Bourbon vanilla

During cold winter evenings Bourbon vanilla adds depth and sweetness to chocolates and warm milk.


The history of the Bourbon vanilla plant is entwined with the legends of the Toltecs, natives of the American continent of the tenth century, who were the first to use this spice. The Aztecs used it to flavor their sacred cocoa-based drink Xocoatl, which was imported into Europe in 1520 and became a symbol of status for the nobility. Its cultivation began in Mexico, where the Spanish dominion maintained its monopoly for 300 years. At the beginning of the 1800s, thanks to a process of artificial pollination developed by a young slave from Réunion (previously Bourbon), it became possible to cultivate vanilla away from its natural habitat. Réunion was a French colony and it was the French who extended the cultivation of vanilla to Madagascar and the neighboring Comoro islands. At the court of the Sun King vanilla was used as an exotic spice in the kitchen and as eau de toilette perfume.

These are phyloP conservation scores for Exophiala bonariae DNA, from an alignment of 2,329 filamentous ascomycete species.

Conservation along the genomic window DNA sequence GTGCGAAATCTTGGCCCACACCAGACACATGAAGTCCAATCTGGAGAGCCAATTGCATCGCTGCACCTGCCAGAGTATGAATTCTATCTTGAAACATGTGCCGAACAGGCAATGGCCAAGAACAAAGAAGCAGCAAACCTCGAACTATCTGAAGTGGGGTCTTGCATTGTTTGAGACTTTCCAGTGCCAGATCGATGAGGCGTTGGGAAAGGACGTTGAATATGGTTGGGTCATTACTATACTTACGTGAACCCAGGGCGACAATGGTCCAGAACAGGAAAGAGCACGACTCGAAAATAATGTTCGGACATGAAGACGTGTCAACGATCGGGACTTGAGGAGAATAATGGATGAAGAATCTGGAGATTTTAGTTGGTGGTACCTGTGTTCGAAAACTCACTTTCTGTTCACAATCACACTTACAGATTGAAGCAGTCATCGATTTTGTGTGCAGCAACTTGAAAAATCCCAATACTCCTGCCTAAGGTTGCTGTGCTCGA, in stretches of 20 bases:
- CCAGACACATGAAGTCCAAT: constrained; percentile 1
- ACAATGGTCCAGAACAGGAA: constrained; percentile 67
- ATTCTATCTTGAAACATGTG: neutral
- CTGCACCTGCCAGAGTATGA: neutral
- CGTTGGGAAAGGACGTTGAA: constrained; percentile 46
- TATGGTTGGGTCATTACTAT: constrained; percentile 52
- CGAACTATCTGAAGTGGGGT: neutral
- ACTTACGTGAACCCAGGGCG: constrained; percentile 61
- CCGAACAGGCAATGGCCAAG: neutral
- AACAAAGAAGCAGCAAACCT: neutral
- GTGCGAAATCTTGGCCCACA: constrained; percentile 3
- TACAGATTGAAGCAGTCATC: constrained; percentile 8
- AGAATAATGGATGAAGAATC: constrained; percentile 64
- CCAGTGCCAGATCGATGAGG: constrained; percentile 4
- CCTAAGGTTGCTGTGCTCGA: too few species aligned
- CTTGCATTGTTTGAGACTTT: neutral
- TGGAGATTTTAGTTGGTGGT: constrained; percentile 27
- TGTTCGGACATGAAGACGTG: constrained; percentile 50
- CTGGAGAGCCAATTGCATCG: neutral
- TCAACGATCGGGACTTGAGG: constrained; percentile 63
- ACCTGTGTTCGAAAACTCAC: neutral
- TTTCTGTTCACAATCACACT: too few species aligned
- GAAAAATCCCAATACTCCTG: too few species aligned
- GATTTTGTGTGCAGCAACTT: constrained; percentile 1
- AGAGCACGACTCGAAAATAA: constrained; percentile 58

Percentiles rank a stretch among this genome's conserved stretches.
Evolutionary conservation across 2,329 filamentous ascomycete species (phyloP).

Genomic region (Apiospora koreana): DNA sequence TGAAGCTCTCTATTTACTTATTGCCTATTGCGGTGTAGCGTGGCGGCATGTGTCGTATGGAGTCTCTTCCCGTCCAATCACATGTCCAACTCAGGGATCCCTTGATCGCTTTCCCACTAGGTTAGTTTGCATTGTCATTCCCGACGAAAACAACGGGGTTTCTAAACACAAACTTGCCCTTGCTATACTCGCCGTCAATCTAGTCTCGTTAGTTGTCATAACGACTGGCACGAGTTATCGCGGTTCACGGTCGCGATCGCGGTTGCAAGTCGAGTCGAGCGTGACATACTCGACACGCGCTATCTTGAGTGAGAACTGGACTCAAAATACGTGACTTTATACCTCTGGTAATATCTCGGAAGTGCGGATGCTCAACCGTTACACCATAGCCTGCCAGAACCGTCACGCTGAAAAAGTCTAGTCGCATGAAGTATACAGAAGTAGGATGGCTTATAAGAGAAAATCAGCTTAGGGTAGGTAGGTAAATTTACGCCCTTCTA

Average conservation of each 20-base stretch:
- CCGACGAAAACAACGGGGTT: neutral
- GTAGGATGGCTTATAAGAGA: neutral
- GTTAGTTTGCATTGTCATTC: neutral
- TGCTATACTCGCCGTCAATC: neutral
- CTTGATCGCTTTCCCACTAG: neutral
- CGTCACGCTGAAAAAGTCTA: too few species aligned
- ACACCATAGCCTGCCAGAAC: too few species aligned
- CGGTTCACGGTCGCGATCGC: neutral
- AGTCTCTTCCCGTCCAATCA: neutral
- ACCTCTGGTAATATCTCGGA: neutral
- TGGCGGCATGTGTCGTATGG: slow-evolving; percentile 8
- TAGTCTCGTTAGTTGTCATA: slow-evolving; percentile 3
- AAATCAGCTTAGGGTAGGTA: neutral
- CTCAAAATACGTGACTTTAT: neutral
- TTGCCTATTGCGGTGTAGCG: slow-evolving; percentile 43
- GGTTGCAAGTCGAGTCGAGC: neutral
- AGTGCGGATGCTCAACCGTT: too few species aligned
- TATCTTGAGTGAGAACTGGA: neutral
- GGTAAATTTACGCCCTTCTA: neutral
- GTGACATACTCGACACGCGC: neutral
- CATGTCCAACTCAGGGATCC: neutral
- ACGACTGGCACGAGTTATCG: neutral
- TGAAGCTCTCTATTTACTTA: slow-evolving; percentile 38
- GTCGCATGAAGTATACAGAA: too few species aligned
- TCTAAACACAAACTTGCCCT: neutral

Cook It

Today Bourbon vanilla, with its strong floral aroma with notes of cocoa, is used mostly in confectionery to add flavor to sweets and creams. In fact, it hides the smell of the eggs very well. It is also excellent for preparing savory dishes, especially of Eastern and African tradition. Bourbon vanilla is commercially available in pods and it is necessary to steep them in hot liquid for several minutes to release their intense aroma. The pod can be reused afterwards, but the infusion takes longer.

Did you know

Bourbon vanilla is the second most expensive spice in the world after saffron. It is considered the most valuable variety of vanilla due to its high content of vanillin, which can be between 1.6 and 2.4%. Despite the competition from other tropical countries such as Indonesia and Thaiti – and even China -, Madagascar is still the world’s leading exporter of vanilla. These superior quality pods mix well with spices like cinnamon, anise, cardamom, ginger and cloves.